New ransomware advertised on Russian-language forum

The newly discovered ransomware uses a dynamic new targeting strategy that changes the cost of the ransom depending on the victim’s location, using The Economist’s Big Mac Index as a reference, research from Recorded Future suggests.

Fatboy is also offered with a ransomware-as-a-service (RaaS) model, with customer support over Jabber, and even a “partner” panel for users to track statistics by country and time.

It is the latest RaaS model – posted on March 24 2017 – in an increasingly creative line of malware, aimed at individuals and businesses.

>See also: The ransomware business model

Ilia Kolochenko, CEO of High-Tech Bridge said: “We will see an important growth in the RaaS model in the near future. Many cybercriminals don’t want, or simply don’t have enough skills, to do all the administrative work involved in ransomware – billing, support, money laundering, etc. With the RaaS model, even a kid can successfully receive payments from the victims without bothering about anything but hacking user machines.”

“There is nothing sophisticated in the RaaS model, it’s just about making this type of cybercrime more accessible and affordable. This is a sign that the cybercrime industry is maturing, like a legitimate business. The changes in targeting mean that victims from developed countries will probably pay more to get their data back.”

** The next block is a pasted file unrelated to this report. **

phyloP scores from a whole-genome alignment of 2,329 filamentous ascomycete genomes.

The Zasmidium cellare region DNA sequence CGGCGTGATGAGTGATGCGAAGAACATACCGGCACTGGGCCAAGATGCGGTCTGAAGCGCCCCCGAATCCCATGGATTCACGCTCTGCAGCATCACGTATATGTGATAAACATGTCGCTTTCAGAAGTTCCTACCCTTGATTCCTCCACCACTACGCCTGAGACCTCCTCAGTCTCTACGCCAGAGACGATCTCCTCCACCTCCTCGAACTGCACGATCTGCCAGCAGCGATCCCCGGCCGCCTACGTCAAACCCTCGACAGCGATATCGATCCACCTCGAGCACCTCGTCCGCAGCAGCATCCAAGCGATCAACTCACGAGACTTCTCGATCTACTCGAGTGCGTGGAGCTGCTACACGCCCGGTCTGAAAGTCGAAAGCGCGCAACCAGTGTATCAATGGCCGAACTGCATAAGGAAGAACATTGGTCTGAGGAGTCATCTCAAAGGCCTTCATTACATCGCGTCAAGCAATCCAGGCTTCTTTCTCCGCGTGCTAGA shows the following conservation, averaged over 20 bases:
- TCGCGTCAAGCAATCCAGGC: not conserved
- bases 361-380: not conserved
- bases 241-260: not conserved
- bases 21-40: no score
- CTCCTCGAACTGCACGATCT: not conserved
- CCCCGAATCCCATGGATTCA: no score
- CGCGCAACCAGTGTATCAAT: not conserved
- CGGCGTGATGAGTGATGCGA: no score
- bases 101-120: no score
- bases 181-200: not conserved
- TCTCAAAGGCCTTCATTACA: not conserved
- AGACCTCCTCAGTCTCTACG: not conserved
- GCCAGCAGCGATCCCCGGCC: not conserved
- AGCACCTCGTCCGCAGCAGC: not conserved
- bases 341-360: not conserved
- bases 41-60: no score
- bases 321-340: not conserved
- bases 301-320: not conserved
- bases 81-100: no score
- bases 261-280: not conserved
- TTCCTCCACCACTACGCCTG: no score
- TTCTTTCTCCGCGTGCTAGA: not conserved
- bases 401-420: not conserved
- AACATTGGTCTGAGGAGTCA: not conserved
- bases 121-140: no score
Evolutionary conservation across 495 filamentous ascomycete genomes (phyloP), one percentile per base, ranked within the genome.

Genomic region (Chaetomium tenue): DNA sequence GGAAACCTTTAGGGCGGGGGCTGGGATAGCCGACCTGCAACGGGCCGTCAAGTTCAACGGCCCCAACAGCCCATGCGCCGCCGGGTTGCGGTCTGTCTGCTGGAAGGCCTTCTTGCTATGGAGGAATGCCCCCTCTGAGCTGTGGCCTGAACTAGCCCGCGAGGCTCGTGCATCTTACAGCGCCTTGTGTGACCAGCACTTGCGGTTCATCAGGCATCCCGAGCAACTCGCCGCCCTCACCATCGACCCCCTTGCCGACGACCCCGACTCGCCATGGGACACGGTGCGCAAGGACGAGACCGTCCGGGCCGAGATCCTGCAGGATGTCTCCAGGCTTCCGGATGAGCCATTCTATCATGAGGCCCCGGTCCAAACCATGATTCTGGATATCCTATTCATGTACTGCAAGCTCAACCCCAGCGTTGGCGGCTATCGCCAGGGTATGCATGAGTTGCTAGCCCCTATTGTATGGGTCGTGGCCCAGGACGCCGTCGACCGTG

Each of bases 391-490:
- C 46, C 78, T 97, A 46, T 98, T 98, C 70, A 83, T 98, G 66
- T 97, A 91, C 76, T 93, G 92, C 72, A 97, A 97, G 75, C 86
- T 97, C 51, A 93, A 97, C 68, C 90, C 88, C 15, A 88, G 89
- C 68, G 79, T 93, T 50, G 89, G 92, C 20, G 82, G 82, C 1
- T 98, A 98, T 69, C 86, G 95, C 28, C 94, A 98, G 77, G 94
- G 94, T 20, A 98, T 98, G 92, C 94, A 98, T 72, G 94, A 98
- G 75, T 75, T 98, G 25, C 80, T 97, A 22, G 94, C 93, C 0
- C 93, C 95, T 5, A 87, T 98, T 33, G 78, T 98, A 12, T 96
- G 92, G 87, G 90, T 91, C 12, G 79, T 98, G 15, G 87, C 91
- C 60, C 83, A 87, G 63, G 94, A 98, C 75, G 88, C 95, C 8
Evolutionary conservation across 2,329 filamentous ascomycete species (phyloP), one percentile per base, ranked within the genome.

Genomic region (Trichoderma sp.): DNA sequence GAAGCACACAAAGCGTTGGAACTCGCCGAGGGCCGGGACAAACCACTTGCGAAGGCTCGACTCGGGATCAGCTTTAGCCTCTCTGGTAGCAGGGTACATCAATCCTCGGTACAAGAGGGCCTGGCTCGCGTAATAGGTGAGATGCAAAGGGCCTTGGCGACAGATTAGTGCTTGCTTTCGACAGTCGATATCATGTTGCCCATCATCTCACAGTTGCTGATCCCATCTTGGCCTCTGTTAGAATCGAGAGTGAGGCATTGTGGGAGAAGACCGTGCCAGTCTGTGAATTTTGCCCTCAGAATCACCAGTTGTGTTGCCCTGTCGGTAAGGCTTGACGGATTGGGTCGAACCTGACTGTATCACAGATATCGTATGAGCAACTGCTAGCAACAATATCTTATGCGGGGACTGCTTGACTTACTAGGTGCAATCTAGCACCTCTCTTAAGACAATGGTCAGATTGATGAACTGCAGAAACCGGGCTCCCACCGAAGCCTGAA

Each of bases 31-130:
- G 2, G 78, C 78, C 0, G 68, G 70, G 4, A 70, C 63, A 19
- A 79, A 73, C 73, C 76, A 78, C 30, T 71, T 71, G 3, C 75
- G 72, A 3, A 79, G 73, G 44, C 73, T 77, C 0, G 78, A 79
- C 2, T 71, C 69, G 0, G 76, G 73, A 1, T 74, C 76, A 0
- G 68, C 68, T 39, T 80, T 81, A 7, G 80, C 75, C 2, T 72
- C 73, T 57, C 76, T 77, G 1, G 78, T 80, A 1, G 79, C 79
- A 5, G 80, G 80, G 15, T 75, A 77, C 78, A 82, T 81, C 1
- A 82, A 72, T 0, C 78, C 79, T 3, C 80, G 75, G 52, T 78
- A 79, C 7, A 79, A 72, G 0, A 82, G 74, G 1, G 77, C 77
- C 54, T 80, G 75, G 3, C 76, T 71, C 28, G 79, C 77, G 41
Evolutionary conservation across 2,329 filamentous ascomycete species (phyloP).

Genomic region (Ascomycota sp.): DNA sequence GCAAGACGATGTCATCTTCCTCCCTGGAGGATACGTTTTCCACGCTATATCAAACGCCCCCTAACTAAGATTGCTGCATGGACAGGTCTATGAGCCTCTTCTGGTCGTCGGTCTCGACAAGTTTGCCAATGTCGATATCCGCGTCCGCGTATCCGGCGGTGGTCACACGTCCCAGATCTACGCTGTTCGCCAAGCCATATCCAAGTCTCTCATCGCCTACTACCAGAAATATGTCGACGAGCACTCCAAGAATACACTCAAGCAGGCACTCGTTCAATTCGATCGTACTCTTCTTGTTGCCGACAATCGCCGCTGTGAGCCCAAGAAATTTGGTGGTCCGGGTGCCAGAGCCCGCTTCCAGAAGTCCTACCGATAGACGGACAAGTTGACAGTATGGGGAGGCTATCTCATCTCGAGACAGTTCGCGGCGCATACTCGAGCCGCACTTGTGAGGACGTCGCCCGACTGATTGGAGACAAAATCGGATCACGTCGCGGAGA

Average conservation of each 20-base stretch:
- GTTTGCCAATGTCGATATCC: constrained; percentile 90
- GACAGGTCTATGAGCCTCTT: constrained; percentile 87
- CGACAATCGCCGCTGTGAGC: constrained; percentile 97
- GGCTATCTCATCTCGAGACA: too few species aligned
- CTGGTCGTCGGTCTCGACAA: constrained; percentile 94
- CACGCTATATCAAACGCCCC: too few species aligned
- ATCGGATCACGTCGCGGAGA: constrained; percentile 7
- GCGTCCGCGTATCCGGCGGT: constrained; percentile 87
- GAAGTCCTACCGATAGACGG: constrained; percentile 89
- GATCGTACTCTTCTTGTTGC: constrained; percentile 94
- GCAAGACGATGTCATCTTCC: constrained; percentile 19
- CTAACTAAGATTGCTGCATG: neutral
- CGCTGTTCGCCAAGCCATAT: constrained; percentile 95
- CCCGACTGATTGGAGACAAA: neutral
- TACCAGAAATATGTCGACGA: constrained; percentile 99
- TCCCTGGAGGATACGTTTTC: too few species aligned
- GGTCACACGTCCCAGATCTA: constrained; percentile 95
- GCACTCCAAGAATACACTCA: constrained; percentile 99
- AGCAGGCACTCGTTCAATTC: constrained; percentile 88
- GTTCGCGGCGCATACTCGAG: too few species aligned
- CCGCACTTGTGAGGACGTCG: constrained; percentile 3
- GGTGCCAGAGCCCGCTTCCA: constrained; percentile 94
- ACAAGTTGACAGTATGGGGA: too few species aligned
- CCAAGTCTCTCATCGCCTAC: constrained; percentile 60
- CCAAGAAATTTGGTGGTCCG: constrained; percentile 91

>See also: The evolution of ransomware: what lies ahead?

The ‘advertiser’, operating under the username “polnowz,” according to Recorded Future described Fatboy as a partnership, offering support and guidance through Jabber. However, this RaaS has not yet received any feedback from the hacking community.

The Fatboy ransomware, uniquely, demands higher ransoms from people living in more affluent areas.

In the face of these evolving threats, Recorded Future recommends organisations update existing cyber security protocols to mitigate the risk.

>See also: The year of the ransomware shakedown

Kolochenko suggested that in order to combat this threat “we need to only keep the necessary software on user machines and make sure that all software, not only the OS, is up2date. Client-side security software and various security hardening mechanisms are also very important. Last but not least, continuous security monitoring and anomalies detection systems should be implemented.”

“Ransomware is about business, not about technology. All the components for ransomware (e.g. encryption mechanisms, exploit packs, etc) have existed for many years. However, with the ransomware approach, victims have no other simple way to get their data back other than to pay. Reliability and certainty of payment makes ransomware especially attractive for cybercriminals.”

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Nick Ismail

Nick Ismail is a former editor for Information Age (from 2018 to 2022) before moving on to become Global Head of Brand Journalism at HCLTech. He has a particular interest in smart technologies, AI and...

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